POV: The Promise of Anti-Disruptive Innovation
Audio: The Promise of Anti-Disruptive Innovation by Amod Lele
Advocates for educational technology often praise disruptive innovation. They are excited about disruption as a progressive force. Webster defines “disruption” as “a break or interruption in the normal course or continuation of some activity, process, etc.” Edtech advocates look to tools like Uber and iTunes that broke or interrupted the normal course of an existing area of business by doing it completely differently, and imagine technology interrupting education in the same way.
But when most people think about disruption, they don’t think about positive or progressive change. I think that includes many of us in higher education. What does it look like to have an interruption in the normal course of education? Maybe a Zoom bomber, rudely interrupting our classes. Recently in BU Today, CAS’s Daryl Healea gave us a history of “BU’s biggest campus disruptions”: these included the Great Depression, World War II, and the Kent State Massacre.
Healea, of course, writes his article in the context of the novel coronavirus: the biggest break or interruption most of us have ever experienced in the normal course or continuation of teaching and learning. Right now, BU’s physical campus has been closed for over a month.
Yet the university is managing to continue on with its work of teaching and learning, to minimize the disruption that the coronavirus is causing us. We are not cancelling instruction; we are continuing on with the university’s teaching work, and making the best of the situation. And – here’s the big point – we are minimizing that disruption because of innovation. We have innovations that are anti-disruptive, and that’s a great thing.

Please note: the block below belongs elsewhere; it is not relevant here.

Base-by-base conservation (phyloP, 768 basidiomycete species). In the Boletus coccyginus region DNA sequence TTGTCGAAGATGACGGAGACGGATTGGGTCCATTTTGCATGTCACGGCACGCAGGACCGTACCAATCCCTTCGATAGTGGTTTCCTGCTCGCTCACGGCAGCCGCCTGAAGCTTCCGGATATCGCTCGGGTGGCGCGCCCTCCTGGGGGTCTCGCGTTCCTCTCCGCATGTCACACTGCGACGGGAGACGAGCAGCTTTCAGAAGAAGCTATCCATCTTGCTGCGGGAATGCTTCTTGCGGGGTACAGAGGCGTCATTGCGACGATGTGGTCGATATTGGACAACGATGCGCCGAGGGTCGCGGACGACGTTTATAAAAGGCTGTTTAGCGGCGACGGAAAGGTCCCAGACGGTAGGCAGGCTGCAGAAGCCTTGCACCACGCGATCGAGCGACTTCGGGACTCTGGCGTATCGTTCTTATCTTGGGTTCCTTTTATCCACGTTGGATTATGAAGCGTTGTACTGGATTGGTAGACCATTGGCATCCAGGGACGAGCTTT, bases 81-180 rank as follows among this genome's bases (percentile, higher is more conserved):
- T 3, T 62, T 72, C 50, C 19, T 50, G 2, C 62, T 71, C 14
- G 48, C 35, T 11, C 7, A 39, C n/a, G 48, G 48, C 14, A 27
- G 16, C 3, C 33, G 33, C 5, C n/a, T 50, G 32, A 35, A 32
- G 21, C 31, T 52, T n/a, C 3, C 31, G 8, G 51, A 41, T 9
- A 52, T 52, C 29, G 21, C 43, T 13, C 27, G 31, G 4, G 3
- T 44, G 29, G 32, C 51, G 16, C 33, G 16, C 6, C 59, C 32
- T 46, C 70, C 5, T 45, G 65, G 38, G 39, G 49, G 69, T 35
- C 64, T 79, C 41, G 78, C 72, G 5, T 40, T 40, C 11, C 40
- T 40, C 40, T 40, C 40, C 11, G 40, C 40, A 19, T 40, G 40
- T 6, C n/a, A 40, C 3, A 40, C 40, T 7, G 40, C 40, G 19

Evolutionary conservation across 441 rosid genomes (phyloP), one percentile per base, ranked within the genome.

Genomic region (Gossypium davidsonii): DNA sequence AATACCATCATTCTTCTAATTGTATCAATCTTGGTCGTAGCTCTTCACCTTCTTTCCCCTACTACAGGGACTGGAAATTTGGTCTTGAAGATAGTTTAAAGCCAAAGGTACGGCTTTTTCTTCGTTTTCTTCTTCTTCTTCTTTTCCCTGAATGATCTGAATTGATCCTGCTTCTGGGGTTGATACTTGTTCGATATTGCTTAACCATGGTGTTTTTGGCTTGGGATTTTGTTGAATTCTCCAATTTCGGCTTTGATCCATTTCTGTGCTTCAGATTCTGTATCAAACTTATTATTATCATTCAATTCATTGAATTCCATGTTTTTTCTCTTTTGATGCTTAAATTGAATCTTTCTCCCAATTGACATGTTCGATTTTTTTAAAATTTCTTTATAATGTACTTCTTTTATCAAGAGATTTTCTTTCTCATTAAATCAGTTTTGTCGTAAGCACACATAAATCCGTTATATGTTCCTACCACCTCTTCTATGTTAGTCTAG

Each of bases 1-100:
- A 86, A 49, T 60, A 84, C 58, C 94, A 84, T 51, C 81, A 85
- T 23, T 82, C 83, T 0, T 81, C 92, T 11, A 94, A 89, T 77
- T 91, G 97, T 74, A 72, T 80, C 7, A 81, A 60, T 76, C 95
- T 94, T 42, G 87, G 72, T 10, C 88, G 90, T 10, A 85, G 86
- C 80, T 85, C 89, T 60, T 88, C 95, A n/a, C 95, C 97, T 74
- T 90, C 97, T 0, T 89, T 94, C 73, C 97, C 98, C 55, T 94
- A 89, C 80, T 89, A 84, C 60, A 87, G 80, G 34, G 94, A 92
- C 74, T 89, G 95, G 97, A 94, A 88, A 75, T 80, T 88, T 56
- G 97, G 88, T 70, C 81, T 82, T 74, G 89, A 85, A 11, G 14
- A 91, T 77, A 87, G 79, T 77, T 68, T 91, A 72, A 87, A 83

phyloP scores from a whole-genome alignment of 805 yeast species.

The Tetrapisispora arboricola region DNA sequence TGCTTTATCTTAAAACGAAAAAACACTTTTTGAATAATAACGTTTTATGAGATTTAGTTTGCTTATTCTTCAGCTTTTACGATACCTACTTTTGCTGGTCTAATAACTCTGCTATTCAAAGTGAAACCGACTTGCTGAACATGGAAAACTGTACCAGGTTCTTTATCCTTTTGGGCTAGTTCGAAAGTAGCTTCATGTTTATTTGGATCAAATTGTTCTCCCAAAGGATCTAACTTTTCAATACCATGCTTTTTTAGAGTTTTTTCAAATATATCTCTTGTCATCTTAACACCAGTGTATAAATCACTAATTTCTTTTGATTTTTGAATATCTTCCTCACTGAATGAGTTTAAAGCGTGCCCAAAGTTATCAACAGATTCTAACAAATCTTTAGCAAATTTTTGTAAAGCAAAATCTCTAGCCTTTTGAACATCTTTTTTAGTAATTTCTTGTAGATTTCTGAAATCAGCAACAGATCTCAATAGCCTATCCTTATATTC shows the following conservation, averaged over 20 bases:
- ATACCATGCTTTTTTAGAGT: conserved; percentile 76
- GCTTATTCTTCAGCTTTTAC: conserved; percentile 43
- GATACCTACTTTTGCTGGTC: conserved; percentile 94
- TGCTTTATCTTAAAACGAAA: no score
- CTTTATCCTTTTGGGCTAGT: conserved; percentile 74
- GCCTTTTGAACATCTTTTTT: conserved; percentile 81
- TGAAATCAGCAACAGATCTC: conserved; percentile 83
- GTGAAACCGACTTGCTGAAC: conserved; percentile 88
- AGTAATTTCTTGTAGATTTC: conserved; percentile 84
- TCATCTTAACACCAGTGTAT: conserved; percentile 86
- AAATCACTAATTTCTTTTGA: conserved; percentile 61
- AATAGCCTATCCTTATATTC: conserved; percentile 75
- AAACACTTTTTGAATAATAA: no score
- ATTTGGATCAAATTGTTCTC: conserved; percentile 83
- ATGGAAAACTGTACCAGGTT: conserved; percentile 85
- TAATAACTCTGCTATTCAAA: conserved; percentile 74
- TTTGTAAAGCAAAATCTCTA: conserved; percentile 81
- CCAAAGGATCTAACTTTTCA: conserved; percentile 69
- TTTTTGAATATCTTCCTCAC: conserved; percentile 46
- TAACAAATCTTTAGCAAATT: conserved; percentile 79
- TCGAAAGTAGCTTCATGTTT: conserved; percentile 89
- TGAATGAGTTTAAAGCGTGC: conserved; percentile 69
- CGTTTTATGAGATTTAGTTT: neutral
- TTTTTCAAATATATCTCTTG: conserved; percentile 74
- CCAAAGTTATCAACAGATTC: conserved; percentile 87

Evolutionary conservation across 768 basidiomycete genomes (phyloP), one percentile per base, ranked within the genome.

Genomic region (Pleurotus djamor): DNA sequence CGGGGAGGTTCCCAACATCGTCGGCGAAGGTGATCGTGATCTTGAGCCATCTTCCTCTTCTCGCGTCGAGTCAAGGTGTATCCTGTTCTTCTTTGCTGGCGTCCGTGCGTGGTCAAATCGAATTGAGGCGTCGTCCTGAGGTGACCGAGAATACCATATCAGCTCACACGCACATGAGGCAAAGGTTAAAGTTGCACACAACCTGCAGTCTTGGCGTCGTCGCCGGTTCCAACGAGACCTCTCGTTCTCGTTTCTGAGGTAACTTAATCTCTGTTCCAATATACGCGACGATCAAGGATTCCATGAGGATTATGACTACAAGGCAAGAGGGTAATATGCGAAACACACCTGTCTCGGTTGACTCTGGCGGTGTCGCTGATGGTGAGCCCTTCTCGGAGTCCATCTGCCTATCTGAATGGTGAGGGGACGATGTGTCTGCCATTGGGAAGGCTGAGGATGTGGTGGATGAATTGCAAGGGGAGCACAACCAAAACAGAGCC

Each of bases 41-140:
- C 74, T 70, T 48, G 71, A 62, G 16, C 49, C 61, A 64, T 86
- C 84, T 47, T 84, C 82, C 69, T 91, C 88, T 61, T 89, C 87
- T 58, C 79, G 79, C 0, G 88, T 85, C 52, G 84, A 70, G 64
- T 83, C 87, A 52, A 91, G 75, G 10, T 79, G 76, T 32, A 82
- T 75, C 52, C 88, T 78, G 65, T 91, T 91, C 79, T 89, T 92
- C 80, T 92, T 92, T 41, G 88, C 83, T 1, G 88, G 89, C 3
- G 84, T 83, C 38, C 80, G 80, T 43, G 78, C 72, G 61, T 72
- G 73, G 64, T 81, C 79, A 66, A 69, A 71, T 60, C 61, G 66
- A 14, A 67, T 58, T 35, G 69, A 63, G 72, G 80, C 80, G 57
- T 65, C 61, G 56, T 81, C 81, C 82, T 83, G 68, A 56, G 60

When I was getting my university education there was no such thing as video conferencing. What would we have done if a disruption of the current scale had happened then? Convert everything into a correspondence course by postal mail? More likely, we would have had to face the far more disastrously disruptive option of cancelling classes entirely. Here, the innovation of video conferencing has come to the rescue.
Moreover, just over the past few years, new innovation has made video conferencing significantly better. Five years ago Skype was available, but only for one-on-one conversations. Larger meetings relied on buggy tools like Microsoft Lync; the majority of meetings that I saw held on Lync spent as much time trying to make the tool work as they did in the actual meeting.
We are very fortunate in the current crisis to have innovations like Zoom: whatever its flaws, Zoom allows us to keep up a synchronous mode of teaching, thus allowing us to replicate many of our active learning strategies from the in-person classroom. This innovation lets us keep the disruption to a minimum.
Zoom is an innovation that minimizes disruption in the coronavirus crisis, and that’s a great thing. Beyond the current crisis, other innovations in online education may be anti-disruptive in just this way: allowing people in far-flung places to realize the education they’ve dreamed of, without disrupting their lives by uprooting themselves. The promise of educational technology innovation might just be most fully realized not in causing disruption, but in preventing it.
About the Author: As Lead Educational Technologist with the Office of Digital Learning & Innovation, Amod Lele helps faculty navigate a wide array of technologies for use in their classes and professional life.